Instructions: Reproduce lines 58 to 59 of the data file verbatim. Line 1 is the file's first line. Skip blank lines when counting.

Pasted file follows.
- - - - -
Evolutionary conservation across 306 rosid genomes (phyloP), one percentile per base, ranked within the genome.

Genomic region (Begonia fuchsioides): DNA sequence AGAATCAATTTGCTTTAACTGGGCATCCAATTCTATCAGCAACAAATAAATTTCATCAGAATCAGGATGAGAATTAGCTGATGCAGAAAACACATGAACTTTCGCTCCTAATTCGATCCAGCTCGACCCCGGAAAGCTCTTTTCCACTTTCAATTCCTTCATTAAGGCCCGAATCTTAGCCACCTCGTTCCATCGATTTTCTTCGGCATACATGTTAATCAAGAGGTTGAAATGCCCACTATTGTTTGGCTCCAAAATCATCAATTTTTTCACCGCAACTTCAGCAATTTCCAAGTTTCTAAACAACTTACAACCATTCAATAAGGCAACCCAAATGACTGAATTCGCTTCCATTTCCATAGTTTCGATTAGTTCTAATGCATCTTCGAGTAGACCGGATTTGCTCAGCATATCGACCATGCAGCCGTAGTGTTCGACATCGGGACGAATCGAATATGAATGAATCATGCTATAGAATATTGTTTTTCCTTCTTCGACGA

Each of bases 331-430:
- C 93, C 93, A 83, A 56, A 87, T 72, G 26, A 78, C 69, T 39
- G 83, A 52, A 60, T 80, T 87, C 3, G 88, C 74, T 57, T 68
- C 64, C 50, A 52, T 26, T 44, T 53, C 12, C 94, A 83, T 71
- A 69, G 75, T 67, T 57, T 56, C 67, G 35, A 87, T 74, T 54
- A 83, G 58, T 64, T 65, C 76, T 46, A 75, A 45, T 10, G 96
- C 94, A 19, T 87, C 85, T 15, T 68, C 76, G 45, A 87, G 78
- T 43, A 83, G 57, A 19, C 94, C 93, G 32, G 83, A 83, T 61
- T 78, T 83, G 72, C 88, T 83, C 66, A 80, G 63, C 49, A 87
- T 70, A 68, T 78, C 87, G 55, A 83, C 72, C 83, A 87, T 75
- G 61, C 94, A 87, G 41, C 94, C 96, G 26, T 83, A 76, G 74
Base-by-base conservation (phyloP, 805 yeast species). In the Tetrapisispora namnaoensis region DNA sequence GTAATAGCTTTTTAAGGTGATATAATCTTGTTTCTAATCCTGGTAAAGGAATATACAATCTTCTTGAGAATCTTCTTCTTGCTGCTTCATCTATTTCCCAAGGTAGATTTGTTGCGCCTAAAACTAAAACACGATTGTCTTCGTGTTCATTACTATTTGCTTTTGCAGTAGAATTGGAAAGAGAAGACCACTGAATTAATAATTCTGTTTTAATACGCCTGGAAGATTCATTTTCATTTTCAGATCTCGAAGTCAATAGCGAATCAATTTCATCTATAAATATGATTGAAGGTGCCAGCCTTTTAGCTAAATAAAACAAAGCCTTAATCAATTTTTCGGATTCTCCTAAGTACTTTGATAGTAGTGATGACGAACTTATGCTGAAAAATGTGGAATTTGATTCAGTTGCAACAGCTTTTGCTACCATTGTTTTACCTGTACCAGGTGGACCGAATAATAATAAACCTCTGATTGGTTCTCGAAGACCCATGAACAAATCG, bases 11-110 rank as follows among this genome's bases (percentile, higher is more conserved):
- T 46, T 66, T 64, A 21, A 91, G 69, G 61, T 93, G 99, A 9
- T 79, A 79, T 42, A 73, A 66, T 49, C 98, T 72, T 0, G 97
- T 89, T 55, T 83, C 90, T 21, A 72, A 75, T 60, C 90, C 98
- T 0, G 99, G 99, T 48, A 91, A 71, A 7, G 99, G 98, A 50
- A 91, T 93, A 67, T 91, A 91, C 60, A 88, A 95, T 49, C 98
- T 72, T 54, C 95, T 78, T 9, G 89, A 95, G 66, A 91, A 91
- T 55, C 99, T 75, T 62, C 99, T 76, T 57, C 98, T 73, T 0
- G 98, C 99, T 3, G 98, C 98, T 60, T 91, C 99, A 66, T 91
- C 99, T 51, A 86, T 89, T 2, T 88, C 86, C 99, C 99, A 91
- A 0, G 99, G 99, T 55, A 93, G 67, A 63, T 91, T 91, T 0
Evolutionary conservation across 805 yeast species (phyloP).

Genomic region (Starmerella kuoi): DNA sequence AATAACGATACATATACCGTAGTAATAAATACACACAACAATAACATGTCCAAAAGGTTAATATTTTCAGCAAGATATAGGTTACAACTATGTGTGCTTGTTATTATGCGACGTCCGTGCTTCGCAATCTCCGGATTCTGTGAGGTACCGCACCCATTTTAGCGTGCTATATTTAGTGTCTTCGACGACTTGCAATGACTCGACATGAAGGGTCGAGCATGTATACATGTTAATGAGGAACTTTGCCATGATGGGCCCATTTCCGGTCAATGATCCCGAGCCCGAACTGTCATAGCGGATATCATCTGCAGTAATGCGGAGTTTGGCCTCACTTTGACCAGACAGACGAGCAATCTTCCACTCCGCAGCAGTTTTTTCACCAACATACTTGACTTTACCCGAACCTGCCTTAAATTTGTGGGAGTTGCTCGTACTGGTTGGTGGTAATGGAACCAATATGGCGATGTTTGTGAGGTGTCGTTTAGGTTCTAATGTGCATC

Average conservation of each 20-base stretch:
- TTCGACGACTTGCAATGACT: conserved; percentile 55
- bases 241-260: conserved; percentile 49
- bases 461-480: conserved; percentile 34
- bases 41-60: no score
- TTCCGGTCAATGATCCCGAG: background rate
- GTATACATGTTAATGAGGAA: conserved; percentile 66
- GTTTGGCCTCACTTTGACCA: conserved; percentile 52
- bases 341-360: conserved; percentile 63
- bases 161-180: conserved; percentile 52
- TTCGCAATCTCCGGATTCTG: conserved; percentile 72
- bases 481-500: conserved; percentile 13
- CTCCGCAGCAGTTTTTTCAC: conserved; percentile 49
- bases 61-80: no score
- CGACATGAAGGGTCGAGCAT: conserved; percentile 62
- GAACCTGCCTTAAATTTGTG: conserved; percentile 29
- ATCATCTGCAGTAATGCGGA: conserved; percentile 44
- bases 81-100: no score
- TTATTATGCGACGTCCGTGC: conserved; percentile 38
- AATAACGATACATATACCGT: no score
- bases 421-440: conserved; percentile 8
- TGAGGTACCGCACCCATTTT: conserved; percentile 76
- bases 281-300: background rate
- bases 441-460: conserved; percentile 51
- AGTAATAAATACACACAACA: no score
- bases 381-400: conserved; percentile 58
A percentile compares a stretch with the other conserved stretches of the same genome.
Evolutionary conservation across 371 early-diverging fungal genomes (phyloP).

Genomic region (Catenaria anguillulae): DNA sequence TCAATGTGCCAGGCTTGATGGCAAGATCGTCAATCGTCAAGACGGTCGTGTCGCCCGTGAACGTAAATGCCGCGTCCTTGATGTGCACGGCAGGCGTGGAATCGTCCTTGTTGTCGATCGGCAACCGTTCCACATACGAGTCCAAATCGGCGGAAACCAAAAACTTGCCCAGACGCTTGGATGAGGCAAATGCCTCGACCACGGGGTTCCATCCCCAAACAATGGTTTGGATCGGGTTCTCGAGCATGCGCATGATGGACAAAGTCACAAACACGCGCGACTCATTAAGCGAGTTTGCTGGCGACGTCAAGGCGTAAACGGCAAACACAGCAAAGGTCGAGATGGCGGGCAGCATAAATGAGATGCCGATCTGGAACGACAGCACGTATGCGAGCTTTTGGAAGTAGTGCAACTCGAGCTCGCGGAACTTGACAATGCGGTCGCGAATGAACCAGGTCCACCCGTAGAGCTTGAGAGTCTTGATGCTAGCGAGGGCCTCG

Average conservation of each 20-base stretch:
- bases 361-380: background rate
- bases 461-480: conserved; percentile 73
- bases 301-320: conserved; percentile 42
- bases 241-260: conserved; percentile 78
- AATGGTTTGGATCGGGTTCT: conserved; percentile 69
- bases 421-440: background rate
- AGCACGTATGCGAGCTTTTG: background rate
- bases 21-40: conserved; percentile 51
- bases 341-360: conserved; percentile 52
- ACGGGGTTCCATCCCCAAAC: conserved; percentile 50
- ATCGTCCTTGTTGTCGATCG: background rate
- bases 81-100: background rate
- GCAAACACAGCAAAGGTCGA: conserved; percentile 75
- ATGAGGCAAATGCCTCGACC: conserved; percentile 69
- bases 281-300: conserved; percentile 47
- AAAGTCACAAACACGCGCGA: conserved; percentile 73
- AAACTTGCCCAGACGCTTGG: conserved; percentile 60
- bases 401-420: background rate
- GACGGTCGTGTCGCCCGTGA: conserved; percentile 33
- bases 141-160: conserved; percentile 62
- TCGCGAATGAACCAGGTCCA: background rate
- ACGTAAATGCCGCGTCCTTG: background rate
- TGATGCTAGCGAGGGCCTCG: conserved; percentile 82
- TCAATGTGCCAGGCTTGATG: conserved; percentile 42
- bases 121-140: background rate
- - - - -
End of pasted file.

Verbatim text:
- bases 461-480: conserved; percentile 73
- bases 301-320: conserved; percentile 42